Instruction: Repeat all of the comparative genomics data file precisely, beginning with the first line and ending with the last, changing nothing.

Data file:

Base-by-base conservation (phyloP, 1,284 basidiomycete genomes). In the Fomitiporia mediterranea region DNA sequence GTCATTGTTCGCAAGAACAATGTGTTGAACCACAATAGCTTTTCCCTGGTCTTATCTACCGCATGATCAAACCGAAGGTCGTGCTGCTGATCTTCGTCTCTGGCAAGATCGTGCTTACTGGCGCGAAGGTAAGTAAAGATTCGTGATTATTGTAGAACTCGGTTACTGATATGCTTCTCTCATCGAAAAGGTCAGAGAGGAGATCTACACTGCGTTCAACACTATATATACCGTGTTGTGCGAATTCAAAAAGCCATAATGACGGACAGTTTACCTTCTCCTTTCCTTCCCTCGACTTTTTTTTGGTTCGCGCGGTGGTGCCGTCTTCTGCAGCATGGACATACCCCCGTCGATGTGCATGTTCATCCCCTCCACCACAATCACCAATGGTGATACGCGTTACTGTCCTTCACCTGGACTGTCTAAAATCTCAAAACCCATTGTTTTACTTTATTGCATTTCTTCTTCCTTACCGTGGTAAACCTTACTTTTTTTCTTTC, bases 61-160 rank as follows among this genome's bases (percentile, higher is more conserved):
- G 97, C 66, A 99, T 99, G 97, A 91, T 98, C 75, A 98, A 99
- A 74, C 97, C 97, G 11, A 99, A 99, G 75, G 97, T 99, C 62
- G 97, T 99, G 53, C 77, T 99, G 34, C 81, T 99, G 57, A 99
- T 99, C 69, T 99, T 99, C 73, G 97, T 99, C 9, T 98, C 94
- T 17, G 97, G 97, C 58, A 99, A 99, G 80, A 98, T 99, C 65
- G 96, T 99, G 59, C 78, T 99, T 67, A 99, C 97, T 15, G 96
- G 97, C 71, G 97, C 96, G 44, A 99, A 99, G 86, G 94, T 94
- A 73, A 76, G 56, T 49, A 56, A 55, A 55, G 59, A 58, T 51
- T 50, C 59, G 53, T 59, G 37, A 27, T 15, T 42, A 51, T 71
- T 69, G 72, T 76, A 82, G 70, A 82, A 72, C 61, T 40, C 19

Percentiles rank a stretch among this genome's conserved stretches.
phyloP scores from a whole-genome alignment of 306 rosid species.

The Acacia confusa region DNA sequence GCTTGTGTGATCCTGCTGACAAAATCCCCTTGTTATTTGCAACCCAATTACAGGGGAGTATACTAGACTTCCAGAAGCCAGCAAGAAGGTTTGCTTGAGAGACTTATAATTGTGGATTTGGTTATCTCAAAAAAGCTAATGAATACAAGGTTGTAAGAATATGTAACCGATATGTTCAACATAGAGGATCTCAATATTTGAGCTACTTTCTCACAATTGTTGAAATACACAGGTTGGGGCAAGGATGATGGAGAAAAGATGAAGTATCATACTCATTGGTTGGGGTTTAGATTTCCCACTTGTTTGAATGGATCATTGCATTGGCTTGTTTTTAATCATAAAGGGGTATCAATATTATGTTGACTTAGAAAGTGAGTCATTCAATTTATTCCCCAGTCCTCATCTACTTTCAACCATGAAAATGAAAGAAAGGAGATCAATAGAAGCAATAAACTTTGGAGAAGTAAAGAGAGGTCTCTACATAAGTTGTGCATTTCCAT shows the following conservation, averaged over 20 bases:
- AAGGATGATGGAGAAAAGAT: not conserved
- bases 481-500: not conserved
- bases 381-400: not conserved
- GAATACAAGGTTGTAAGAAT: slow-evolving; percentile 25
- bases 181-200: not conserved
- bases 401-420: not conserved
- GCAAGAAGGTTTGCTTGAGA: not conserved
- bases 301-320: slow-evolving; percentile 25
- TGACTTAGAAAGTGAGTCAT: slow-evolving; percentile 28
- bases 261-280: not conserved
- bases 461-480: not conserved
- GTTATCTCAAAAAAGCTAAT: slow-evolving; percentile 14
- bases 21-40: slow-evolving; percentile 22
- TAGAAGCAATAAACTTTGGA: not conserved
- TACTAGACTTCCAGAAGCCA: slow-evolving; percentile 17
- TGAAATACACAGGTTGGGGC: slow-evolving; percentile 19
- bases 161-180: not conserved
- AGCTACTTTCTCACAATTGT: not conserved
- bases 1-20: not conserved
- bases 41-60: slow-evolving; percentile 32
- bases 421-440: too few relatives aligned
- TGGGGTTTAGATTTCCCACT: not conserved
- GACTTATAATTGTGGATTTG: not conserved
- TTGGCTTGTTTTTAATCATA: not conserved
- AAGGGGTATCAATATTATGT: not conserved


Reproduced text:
Base-by-base conservation (phyloP, 1,284 basidiomycete genomes). In the Fomitiporia mediterranea region DNA sequence GTCATTGTTCGCAAGAACAATGTGTTGAACCACAATAGCTTTTCCCTGGTCTTATCTACCGCATGATCAAACCGAAGGTCGTGCTGCTGATCTTCGTCTCTGGCAAGATCGTGCTTACTGGCGCGAAGGTAAGTAAAGATTCGTGATTATTGTAGAACTCGGTTACTGATATGCTTCTCTCATCGAAAAGGTCAGAGAGGAGATCTACACTGCGTTCAACACTATATATACCGTGTTGTGCGAATTCAAAAAGCCATAATGACGGACAGTTTACCTTCTCCTTTCCTTCCCTCGACTTTTTTTTGGTTCGCGCGGTGGTGCCGTCTTCTGCAGCATGGACATACCCCCGTCGATGTGCATGTTCATCCCCTCCACCACAATCACCAATGGTGATACGCGTTACTGTCCTTCACCTGGACTGTCTAAAATCTCAAAACCCATTGTTTTACTTTATTGCATTTCTTCTTCCTTACCGTGGTAAACCTTACTTTTTTTCTTTC, bases 61-160 rank as follows among this genome's bases (percentile, higher is more conserved):
- G 97, C 66, A 99, T 99, G 97, A 91, T 98, C 75, A 98, A 99
- A 74, C 97, C 97, G 11, A 99, A 99, G 75, G 97, T 99, C 62
- G 97, T 99, G 53, C 77, T 99, G 34, C 81, T 99, G 57, A 99
- T 99, C 69, T 99, T 99, C 73, G 97, T 99, C 9, T 98, C 94
- T 17, G 97, G 97, C 58, A 99, A 99, G 80, A 98, T 99, C 65
- G 96, T 99, G 59, C 78, T 99, T 67, A 99, C 97, T 15, G 96
- G 97, C 71, G 97, C 96, G 44, A 99, A 99, G 86, G 94, T 94
- A 73, A 76, G 56, T 49, A 56, A 55, A 55, G 59, A 58, T 51
- T 50, C 59, G 53, T 59, G 37, A 27, T 15, T 42, A 51, T 71
- T 69, G 72, T 76, A 82, G 70, A 82, A 72, C 61, T 40, C 19

Percentiles rank a stretch among this genome's conserved stretches.
phyloP scores from a whole-genome alignment of 306 rosid species.

The Acacia confusa region DNA sequence GCTTGTGTGATCCTGCTGACAAAATCCCCTTGTTATTTGCAACCCAATTACAGGGGAGTATACTAGACTTCCAGAAGCCAGCAAGAAGGTTTGCTTGAGAGACTTATAATTGTGGATTTGGTTATCTCAAAAAAGCTAATGAATACAAGGTTGTAAGAATATGTAACCGATATGTTCAACATAGAGGATCTCAATATTTGAGCTACTTTCTCACAATTGTTGAAATACACAGGTTGGGGCAAGGATGATGGAGAAAAGATGAAGTATCATACTCATTGGTTGGGGTTTAGATTTCCCACTTGTTTGAATGGATCATTGCATTGGCTTGTTTTTAATCATAAAGGGGTATCAATATTATGTTGACTTAGAAAGTGAGTCATTCAATTTATTCCCCAGTCCTCATCTACTTTCAACCATGAAAATGAAAGAAAGGAGATCAATAGAAGCAATAAACTTTGGAGAAGTAAAGAGAGGTCTCTACATAAGTTGTGCATTTCCAT shows the following conservation, averaged over 20 bases:
- AAGGATGATGGAGAAAAGAT: not conserved
- bases 481-500: not conserved
- bases 381-400: not conserved
- GAATACAAGGTTGTAAGAAT: slow-evolving; percentile 25
- bases 181-200: not conserved
- bases 401-420: not conserved
- GCAAGAAGGTTTGCTTGAGA: not conserved
- bases 301-320: slow-evolving; percentile 25
- TGACTTAGAAAGTGAGTCAT: slow-evolving; percentile 28
- bases 261-280: not conserved
- bases 461-480: not conserved
- GTTATCTCAAAAAAGCTAAT: slow-evolving; percentile 14
- bases 21-40: slow-evolving; percentile 22
- TAGAAGCAATAAACTTTGGA: not conserved
- TACTAGACTTCCAGAAGCCA: slow-evolving; percentile 17
- TGAAATACACAGGTTGGGGC: slow-evolving; percentile 19
- bases 161-180: not conserved
- AGCTACTTTCTCACAATTGT: not conserved
- bases 1-20: not conserved
- bases 41-60: slow-evolving; percentile 32
- bases 421-440: too few relatives aligned
- TGGGGTTTAGATTTCCCACT: not conserved
- GACTTATAATTGTGGATTTG: not conserved
- TTGGCTTGTTTTTAATCATA: not conserved
- AAGGGGTATCAATATTATGT: not conserved